Don’t Chase Happiness, Chase This Instead

This was the premise of Victor Frankl’s epic bestselling book and perhaps the most recommended book since the dawn of publishing, “Man’s search for meaning” .

Frankl, a prominent psychiatrist and an Auschwitz Nazi death camp survivor, in his sobering yet enlightening memoir, conclusively makes that case that it is through suffering that we find meaning and the drive to keep us going.

Our goal in life is not to attain pleasure (happiness) or power but to ‘discover meaning’. It is the pursuit of this meaning that provides the purpose of life. During his death camp experience, Frankl observed that those who were able to hold onto the hope that they would be eventually rescued were the ones most likely to survive. Frankl himself managed to live to past ninety years old despite the morbid suffering he faced in the Auschwitz camps.

Specifically, the book advocates finding meaning in three different ways:

  1. Through making ourselves useful to others.

Whilst the memoir has been out for decades, it seems that far too many of us still continue to chase happiness in the form of pleasure and constant satisfaction — yet too few of us focus on what it is that gives us purpose in life or meaning.

It is this ‘meaning’ that is the precursor to happiness. Revered hedge fund billionaire ‘Ray Dalio’, author of the bestselling book ‘Principles’, quite rightly says that if you have meaningful work and meaningful relationships in your life then you cannot be but happy.

“What allows us, as human beings, to psychologically survive life on earth, with all of its pain, drama, and challenges, is a sense of purpose and meaning”

Barbara De Angelis, American relationship consultant, Author and Television Personality

Friedrich Nietzsche, the philosopher, aptly stated that “he who has a why to live for can bear almost any how.” A sense of purpose and meaning helps us to bounce back from difficult situations, making us more resilient as well as encouraging creative, out-of-the box solutions to challenges.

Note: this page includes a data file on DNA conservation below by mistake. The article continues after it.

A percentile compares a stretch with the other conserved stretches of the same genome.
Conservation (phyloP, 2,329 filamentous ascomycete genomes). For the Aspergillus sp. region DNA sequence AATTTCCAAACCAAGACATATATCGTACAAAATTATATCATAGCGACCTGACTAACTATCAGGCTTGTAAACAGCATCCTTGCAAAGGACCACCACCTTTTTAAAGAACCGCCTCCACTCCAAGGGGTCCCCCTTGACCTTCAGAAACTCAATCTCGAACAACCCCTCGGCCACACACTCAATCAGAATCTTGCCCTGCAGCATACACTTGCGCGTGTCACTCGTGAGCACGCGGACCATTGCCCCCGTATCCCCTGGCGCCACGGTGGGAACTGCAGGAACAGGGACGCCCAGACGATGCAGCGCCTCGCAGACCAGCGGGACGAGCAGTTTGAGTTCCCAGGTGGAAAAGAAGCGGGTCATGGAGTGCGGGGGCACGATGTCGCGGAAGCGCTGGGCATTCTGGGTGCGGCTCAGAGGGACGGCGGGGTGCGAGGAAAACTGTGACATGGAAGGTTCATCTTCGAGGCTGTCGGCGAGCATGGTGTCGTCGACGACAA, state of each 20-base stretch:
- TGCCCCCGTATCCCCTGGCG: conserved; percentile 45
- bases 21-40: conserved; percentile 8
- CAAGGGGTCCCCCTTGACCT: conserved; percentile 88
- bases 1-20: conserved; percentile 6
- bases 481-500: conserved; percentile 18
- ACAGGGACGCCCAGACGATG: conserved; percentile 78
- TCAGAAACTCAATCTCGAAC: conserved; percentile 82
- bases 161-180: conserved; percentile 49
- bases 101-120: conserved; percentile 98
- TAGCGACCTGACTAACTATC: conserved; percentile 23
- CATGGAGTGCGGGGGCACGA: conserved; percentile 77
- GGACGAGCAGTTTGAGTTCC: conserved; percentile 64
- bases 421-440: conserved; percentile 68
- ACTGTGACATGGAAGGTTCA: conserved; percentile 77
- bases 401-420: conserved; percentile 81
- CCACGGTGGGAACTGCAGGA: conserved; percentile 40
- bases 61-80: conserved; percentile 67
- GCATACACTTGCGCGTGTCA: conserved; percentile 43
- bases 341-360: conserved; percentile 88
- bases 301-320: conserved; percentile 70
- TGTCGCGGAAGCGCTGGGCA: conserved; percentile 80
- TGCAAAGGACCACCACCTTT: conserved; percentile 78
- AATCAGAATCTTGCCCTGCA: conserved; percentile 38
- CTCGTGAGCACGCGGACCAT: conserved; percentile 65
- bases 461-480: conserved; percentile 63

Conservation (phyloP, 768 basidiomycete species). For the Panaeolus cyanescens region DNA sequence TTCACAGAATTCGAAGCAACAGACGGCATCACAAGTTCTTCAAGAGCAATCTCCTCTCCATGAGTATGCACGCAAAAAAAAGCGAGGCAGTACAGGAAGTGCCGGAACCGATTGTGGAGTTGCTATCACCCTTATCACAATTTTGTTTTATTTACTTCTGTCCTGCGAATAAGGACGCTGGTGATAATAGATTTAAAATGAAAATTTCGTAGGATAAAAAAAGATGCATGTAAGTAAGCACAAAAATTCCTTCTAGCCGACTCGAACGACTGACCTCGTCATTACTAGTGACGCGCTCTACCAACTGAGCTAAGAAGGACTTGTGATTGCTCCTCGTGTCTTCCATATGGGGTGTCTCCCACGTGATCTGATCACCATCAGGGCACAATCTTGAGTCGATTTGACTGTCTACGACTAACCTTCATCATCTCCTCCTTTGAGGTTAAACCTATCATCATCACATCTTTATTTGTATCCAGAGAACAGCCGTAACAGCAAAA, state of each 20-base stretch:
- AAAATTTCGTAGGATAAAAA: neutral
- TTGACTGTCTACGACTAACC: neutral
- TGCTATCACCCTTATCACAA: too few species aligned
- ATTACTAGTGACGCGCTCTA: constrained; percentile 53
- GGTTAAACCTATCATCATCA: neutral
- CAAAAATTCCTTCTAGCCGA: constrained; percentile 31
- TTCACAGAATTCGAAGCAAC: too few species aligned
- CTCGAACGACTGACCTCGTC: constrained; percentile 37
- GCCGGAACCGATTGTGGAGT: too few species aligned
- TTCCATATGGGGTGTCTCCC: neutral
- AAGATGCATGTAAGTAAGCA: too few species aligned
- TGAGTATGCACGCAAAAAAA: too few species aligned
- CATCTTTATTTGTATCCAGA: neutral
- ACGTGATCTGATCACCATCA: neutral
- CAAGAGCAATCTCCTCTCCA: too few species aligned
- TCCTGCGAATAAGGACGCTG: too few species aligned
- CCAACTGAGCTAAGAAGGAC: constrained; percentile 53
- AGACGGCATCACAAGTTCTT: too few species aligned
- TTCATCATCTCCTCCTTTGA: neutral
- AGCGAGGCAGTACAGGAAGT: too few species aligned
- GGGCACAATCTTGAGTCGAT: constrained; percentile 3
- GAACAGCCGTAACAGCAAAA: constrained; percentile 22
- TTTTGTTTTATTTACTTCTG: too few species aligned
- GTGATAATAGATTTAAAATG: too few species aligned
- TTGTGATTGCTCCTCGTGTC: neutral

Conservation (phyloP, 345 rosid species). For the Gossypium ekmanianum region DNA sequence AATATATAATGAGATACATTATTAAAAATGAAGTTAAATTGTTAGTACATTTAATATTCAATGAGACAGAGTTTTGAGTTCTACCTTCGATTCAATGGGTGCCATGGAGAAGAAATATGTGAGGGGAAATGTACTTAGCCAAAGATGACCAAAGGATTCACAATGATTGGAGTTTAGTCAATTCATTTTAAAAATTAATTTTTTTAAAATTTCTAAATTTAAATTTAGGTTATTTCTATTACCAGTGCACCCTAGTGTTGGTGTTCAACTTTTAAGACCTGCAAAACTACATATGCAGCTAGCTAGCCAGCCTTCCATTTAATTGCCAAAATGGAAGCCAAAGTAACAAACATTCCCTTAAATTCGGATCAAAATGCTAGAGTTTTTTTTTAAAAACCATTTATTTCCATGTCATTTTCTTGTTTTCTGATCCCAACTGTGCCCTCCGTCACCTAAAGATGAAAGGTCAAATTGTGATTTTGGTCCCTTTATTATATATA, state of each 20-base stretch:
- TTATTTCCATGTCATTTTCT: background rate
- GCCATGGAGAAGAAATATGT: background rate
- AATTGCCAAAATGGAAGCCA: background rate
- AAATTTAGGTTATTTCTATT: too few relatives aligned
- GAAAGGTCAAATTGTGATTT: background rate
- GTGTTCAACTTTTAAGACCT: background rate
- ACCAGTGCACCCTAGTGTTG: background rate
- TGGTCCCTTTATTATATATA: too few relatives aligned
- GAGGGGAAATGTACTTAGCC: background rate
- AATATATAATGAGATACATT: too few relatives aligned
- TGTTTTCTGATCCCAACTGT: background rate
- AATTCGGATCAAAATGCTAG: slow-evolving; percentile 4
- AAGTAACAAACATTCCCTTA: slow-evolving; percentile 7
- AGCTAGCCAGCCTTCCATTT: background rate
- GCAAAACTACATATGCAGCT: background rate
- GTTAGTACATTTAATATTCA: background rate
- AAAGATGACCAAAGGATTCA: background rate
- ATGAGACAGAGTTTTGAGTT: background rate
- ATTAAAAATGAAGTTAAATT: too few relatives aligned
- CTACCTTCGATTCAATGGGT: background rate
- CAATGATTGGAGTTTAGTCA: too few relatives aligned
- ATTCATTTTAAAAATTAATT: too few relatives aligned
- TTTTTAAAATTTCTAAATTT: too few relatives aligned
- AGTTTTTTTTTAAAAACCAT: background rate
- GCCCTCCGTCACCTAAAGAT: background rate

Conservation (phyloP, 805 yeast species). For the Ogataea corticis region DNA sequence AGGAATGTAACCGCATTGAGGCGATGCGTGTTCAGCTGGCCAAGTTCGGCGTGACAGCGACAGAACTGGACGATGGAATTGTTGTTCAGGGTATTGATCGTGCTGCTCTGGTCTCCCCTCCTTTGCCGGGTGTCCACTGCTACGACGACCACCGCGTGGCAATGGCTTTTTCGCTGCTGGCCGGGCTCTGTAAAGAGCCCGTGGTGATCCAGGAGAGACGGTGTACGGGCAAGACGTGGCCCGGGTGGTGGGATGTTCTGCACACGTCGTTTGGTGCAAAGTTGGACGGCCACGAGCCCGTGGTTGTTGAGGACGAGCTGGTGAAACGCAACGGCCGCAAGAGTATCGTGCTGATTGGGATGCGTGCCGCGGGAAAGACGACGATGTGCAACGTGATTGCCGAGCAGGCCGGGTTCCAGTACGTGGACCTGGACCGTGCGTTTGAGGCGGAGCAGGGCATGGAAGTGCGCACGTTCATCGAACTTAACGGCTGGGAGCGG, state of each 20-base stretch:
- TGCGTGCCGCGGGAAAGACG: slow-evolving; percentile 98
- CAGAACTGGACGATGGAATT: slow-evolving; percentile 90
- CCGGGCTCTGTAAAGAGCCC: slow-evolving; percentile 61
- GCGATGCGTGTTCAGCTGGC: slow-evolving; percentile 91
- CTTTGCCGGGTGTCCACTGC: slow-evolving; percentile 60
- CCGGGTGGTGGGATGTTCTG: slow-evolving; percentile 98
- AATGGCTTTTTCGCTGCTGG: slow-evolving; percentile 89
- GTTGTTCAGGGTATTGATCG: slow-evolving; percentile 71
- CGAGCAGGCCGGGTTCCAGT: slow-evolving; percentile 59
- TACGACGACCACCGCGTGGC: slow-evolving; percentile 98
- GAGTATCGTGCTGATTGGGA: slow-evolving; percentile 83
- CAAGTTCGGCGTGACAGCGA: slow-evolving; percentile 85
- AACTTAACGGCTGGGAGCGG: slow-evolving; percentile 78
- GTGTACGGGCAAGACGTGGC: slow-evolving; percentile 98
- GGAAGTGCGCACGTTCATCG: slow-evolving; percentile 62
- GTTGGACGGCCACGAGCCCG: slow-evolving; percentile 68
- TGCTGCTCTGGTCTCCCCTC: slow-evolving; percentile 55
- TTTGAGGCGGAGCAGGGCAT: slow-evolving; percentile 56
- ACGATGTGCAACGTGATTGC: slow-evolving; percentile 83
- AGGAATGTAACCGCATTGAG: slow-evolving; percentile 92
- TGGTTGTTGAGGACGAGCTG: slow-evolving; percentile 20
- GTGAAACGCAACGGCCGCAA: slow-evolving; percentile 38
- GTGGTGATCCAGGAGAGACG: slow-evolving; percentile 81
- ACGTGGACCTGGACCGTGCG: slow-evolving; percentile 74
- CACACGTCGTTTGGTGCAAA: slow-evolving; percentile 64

It helps reduce anxiety and makes us less conscious about what other people think of us. A clear sense of purpose and meaning contributes to longevity and allows us to better integrate the negative aspects of our lives with the positive.

Finding purpose and meaning is what motivates us to get out of bed every day, what drives us to go that extra mile and what allows us to smile in the face of adversity. Living our meaning and purpose every day means living our values; it ultimately means being true to ourselves.

A big hello and thank you for reading! Passionate about literature, psychology, and life I launched Book Therapy as an alternative form of therapy using the power of literature. I create reading lists/personalised book prescriptions based on your individual needs, this is my signature personalised reading service. You can also check out Book Therapy’s other free reading lists and A- Z of book prescriptions (covering both fiction and non-fiction). These suggest books based on your existing life situation (e.g. anxiety, job change, relationship heartache) as well as interests (e.g memoir, historical fiction, non-fiction, crime etc). There’s also a Children’s A — Z of Book Prescriptions. Feel free to check out the blog for more literary gems. There’s also a post on my personal story of how I entered the world of bibliotherapy and book curation. And if you’d like to connect, email me at bijal@booktherapy.io or www.booktherapy.io.

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Book therapist, author, poet & founder of Book Therapy - therapy using the power of literature: https://www.booktherapy.io/ and www.bit.ly/bibliotherapycourse

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